Big planting rigs also save time.

“I have a John Deere planter, and plant 24 30-inch rows,” Aycock says. “That planter saves a lot of time and it allows me to get more corn in while weather is good. Planting on time is one practice that will increase yield without costing any money,” he says.

During planting season Aycock and his nephew work together using two 24-row planters. “We start on fields that are ready and we keep at it until we get everything finished,” he says.

Jay Norman says the bigger planter speeds his operation as well. The combination of a big planter and seed treatment allowed Jack Norman to complete planting last spring in 12 days instead of the usual 20.

Jay also will examine tillage practices. “I’m interested in strip-till planting,” he says. “I’d like to get away from breaking ground and I think strip-till has a lot of potential.”

Norman made only three passes across corn land last year, compared to five or six previously.”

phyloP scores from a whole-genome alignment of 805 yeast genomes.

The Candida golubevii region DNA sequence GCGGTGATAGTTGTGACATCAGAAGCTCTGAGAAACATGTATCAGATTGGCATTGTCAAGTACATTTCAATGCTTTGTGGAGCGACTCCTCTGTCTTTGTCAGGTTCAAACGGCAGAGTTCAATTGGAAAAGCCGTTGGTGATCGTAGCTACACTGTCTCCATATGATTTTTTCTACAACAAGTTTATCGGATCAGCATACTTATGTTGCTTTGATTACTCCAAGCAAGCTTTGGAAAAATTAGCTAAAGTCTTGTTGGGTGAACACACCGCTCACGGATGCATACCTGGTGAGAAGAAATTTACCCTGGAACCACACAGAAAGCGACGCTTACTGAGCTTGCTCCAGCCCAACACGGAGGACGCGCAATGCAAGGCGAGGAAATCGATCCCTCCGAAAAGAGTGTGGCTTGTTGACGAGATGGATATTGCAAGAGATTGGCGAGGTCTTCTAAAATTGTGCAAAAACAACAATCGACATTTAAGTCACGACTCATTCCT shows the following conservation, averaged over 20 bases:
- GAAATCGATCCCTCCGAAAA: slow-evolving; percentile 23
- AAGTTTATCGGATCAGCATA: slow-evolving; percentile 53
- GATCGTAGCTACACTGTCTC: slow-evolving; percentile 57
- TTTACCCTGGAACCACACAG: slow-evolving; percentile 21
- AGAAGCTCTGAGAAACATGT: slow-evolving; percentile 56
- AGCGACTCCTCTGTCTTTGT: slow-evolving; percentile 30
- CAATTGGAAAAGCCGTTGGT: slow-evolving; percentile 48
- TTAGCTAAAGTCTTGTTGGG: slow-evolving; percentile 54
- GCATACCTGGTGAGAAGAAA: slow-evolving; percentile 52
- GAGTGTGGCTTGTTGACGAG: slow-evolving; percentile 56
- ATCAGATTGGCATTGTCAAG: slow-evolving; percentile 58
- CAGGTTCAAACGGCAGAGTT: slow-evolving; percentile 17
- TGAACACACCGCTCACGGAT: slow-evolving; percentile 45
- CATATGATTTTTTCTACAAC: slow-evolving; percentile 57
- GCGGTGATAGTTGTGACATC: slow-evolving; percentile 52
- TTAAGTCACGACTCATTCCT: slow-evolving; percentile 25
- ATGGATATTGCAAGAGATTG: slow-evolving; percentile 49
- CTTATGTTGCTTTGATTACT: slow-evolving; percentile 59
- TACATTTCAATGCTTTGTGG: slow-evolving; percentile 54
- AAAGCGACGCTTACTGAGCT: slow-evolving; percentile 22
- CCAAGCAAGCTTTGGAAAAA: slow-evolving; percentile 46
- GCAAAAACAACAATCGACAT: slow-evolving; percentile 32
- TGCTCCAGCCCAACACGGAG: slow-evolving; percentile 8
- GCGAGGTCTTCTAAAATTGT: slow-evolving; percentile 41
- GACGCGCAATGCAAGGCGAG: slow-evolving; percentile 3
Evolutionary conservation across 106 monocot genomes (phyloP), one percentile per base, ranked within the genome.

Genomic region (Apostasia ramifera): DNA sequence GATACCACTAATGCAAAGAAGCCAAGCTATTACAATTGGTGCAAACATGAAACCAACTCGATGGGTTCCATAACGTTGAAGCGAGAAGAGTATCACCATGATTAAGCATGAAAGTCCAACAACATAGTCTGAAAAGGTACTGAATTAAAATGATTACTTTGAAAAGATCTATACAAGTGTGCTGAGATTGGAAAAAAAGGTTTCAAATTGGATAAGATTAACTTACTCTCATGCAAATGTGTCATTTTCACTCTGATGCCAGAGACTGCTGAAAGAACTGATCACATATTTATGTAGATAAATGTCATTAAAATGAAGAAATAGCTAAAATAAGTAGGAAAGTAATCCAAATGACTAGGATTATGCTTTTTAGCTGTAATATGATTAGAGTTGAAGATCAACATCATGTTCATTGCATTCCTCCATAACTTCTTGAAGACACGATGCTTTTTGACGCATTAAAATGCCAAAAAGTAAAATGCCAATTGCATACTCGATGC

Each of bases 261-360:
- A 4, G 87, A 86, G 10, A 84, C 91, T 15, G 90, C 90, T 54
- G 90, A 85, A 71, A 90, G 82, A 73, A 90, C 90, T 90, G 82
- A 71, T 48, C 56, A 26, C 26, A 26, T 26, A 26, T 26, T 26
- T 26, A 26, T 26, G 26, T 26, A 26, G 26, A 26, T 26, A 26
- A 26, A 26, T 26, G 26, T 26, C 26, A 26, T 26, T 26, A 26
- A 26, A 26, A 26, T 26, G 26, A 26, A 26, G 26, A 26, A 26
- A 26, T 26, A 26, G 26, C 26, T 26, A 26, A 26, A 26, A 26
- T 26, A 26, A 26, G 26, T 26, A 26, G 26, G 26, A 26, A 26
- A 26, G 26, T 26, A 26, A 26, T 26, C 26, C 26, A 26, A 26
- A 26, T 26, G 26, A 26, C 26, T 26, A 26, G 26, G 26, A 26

Aycock is considering narrowing rows even more. “Row width and plant population are key factors,” he says. ‘But I still need to study the possibilities. For one thing, costs to change equipment will be a concern. And I’m not certain spray operators will be able to stay off those narrow rows. But I have no doubt that it will work.”

He’s also pleased with the information he gets from yield monitors mounted on two of his combines. ‘It’s unbelievable what I learn,” he says. “I spend a lot of time in the combine at harvest and these monitors show me things I wouldn’t see with average yields. For one thing, it sometimes shows that things I thought were not working were effective.”

Time, farmers say, can be their best ally or their worst enemy. Technology, including genetics, chemistry and mechanics are helping farmers in the Northeast corner of Texas get a better grip on time management and they’re making better, more efficient crops in the process.